2014 Outlook: Profar's presence was one of the primary reasons the Texas Rangers traded Ian Kinsler in November; they wanted to clear an everyday role for the 21-year-old, who has long been touted as a future All-Star. A regular gig might do some good, as Profar struggled mightily in separate big league stints in 2012 and 2013 totaling 94 games, though only once during that span did he make more than five consecutive starts at the same position. In the best-case scenario, he might thrive in his new role, hitting for double-digit power with the 20-steal potential he exhibited in the minors, perhaps earning the No. 2 spot in the lineup to fuel his runs total. In a lower-end, albeit not worst-case, scenario, he might struggle to hit much more than he did in 2013, and lock into a PA/counting number-suppressing No. 8 or 9 lineup spot. Profar's range of outcomes are wide, but his ceiling is projected among the 10 best middle infielders in fantasy baseball as early as this year, and that makes him an appealing mid-rounder, not to mention a building block in dynasty/keeper formats. Stephania Bell: Profar entered camp with some shoulder tendinitis but seemed to be moving past it. On March 22, however, Profar suffered a new injury to his shoulder while turning a double play. The team announced Profar will miss 10-12 weeks with a torn muscle in his shoulder, but it's worth noting the recovery time for muscle tears is difficult to predict accurately.
2014 Outlook: Rutledge's slow start last season burned many a fantasy owner, as he teased teens power and speed potential the previous season. Even with his scuffles, when he was with the big club, Rutledge was quietly perfect in 12 steal attempts. Primarily because skipper Walt Weiss favors defense up the middle, Rutledge may again be a reserve or in Triple-A to start the season. But if he somehow manages to beat out DJ LeMahieu for the keystone gig, he still possesses the skills to be a stat-sheet stuffer.
2014 Outlook: Scary fact: Beckham is the only player to have managed four consecutive seasons of at least 400 plate appearances and a sub-.700 OPS. That's how far his stock has slipped, at a stage of his career during which one would expect significant growth. A wrist issue limited him in 2013, and the Chicago White Sox appear to be forgiving enough to grant him their second-base gig again, but there aren't any hints of an imminent step forward. Even worse: Beckham was a more productive hitter against right- than left-handed pitchers, as well as more so on the road than at home, in 2013; though those career splits have been somewhat balanced. That's not a good thing, because it means he's a weak mix-and-match, and therefore more AL-only than mixed commodity.
2014 Outlook: He was the No. 2 overall pick from the 2009 amateur draft, but Ackley's star has faded in four-and-a-half pro seasons since; his .297 career wOBA ranks in only the 12th percentile among players with at least 1,000 plate appearances since his big-league debut in June of 2011. He's also in a fight for at-bats, with Robinson Cano on board to man his natural position of second base, meaning Ackley's best-case scenario has him earning either the starting left or center field job, his more probable role being that of a utility man. That said, Ackley did appear his former disciplined self at the plate following a June stint in Triple-A last season, the result a .304 batting average and .374 on-base percentage after the All-Star break. Should he extend that into the spring, he might land enough playing time to warrant mixed-league middle-infield status -- he'll still qualify at second -- and if he can secure a top-third lineup spot, his on-base percentage might make him an intriguing sleeper in formats that utilize that category or runs scored.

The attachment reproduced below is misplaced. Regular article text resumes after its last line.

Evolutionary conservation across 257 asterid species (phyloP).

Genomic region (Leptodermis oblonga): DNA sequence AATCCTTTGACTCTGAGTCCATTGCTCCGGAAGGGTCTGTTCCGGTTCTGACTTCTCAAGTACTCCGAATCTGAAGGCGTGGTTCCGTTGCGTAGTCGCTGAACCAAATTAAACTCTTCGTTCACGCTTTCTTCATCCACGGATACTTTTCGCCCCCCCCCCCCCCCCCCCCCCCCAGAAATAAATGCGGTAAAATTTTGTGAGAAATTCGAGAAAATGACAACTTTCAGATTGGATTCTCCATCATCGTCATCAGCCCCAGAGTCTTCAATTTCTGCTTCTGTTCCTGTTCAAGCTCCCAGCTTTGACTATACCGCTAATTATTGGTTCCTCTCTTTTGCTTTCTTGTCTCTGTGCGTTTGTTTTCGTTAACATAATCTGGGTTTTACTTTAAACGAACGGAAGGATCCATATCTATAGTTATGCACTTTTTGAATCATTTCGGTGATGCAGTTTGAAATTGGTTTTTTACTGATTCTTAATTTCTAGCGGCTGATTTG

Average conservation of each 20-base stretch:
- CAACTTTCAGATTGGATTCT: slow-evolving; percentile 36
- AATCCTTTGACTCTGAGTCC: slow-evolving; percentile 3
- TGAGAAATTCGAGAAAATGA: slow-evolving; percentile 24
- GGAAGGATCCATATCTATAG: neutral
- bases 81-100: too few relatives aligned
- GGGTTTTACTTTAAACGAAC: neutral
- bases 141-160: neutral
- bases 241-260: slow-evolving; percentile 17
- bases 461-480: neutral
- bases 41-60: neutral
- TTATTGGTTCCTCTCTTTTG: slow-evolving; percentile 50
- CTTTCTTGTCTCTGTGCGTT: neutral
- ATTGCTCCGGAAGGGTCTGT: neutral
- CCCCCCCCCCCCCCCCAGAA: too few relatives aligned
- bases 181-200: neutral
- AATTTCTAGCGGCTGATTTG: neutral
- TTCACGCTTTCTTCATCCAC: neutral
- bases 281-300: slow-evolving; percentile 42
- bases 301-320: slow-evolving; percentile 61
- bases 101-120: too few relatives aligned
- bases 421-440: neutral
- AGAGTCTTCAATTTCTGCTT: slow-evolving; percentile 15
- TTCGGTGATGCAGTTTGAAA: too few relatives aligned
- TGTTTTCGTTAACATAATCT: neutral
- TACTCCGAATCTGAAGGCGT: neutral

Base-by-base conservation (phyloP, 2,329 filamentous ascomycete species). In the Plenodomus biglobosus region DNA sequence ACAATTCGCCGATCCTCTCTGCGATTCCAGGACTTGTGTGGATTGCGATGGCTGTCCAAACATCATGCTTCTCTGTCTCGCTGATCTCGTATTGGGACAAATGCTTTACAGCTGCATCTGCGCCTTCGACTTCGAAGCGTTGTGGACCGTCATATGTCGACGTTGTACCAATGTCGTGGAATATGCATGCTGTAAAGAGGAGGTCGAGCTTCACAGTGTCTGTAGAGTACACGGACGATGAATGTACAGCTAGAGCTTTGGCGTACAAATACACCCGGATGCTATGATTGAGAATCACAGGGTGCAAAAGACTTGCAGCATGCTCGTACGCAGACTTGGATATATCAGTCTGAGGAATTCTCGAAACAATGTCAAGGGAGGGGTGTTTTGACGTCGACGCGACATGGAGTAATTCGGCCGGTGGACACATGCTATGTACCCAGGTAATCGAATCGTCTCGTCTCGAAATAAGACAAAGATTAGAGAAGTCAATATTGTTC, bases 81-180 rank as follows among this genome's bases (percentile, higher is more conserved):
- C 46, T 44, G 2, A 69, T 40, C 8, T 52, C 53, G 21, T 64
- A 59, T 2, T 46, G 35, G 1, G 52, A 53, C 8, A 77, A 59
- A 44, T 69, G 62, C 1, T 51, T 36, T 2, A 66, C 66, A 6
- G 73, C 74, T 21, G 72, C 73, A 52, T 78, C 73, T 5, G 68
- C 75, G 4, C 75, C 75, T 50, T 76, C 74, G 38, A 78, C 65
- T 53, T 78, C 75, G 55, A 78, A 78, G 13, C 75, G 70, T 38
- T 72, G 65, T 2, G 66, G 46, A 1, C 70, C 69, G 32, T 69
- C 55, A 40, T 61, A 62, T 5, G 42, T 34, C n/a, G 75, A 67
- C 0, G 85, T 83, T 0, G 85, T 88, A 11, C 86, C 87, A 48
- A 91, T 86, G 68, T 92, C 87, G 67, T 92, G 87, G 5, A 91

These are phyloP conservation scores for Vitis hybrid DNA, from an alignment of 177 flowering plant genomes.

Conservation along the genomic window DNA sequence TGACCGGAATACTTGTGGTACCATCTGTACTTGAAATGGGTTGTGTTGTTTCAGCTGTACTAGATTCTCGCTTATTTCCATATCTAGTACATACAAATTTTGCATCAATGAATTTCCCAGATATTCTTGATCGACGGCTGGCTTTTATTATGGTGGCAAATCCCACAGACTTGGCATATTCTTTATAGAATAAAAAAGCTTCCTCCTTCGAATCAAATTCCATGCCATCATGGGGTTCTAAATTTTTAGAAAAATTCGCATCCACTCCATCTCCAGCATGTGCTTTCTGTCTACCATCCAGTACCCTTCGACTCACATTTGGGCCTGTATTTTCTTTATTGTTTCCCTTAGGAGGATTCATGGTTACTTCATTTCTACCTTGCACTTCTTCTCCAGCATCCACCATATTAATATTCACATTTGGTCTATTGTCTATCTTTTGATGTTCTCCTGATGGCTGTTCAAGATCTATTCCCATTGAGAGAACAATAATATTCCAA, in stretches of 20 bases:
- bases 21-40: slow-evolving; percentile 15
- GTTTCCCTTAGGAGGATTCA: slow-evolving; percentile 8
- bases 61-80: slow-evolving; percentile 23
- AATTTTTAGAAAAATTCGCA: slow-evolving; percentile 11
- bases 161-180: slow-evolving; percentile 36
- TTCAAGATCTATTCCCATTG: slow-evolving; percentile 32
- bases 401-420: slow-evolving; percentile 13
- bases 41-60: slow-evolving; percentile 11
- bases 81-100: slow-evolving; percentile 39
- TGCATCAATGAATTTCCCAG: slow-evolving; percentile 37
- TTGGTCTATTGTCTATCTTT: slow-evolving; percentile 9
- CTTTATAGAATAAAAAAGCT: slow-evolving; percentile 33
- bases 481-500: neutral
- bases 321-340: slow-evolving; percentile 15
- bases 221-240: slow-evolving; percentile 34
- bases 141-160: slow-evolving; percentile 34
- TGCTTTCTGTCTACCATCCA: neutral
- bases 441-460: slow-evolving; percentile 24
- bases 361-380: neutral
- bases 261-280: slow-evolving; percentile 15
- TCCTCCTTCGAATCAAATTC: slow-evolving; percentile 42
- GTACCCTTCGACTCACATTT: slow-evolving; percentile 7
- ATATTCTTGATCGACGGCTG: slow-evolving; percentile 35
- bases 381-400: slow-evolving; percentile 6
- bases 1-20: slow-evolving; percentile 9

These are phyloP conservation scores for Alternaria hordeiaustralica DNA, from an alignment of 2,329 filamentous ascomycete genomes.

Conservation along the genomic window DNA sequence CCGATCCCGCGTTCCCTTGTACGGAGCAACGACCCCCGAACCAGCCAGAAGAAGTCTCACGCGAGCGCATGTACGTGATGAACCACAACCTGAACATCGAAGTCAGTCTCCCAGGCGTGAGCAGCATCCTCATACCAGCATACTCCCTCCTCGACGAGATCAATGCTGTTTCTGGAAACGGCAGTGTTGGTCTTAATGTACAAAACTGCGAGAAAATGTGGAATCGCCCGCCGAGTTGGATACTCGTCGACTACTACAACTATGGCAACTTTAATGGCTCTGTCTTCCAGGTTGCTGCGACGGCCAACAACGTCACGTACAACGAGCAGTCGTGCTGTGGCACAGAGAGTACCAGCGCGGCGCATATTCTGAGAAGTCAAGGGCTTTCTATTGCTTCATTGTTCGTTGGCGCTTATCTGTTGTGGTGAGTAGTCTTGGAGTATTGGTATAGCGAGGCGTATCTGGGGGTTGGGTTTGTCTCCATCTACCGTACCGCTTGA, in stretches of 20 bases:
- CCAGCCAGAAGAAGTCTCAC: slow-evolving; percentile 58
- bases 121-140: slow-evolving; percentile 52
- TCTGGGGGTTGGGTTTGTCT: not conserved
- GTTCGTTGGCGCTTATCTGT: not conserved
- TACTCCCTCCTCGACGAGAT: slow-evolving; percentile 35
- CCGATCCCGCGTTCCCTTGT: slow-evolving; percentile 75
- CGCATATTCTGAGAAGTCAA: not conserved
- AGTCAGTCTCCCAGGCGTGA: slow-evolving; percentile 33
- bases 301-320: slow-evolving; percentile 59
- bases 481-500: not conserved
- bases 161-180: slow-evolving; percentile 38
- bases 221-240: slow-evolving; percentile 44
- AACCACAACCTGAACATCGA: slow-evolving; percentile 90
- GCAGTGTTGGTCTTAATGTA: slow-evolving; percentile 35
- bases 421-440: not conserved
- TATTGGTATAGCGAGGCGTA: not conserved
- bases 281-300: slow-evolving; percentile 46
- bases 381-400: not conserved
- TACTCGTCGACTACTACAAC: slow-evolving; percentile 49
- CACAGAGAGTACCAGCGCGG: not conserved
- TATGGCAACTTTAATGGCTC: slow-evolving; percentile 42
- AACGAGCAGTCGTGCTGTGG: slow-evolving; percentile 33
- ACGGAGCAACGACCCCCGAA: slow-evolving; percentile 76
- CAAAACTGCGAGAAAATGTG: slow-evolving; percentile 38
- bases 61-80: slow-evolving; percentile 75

2014 Outlook: Guerrero, who posted a .320 average and averaged 20 home runs over the past four seasons in Cuba, brings intriguing hitting skills to the States, and he's the leading man in a wide-open second-base picture for the Los Angeles Dodgers. Unfortunately, Cuban statistics hardly make an instant translation to success in the U.S., and working against Guerrero is scouts' criticism of his defense; the Dodgers spent the winter feverishly attempting to bring in an experienced competitor. Make no mistake: Picking him is an investment more in playing time than ability, although there's every reason to think he could hit for a decent average with better-than-average pop from a middle infielder. Don't be overzealous with your expectations, but don't forget about him, either.
2014 Outlook: Summoned last June to serve in a platoon with the struggling Rickie Weeks, Gennett didn't hit initially in limited duty, but he stepped up as the Milwaukee Brewers' starter in August after Weeks suffered a season-ending hamstring injury, starting 43 of the team's final 47 games and batting .354 with five home runs and 25 runs scored. That puts him in prime position to be the starter at the outset of 2014 or, at the very least, land the larger part of a straight platoon due to his wide lefty/righty split. Daily-league owners might find him most useful for that reason, but his contact-hitting ability with a hint of speed is useful in NL-only and the deepest mixed leagues.
2014 Outlook: Flaherty entered camp as the favorite to start at second base for the Baltimore Orioles, and he has the kind of underrated pop that might make him a potential bargain in AL-only formats. In 162 games played in the minors, he clubbed 21 home runs and had a slugging percentage of .464, and during the second half of last season in the majors, he hit four homers and boosted his fly ball rate to 43.8 percent in 75 trips to the plate. Flaherty appears to have the kind of left-handed swing that can capitalize on Camden Yards' friendly confines, but track his progress and role during spring training.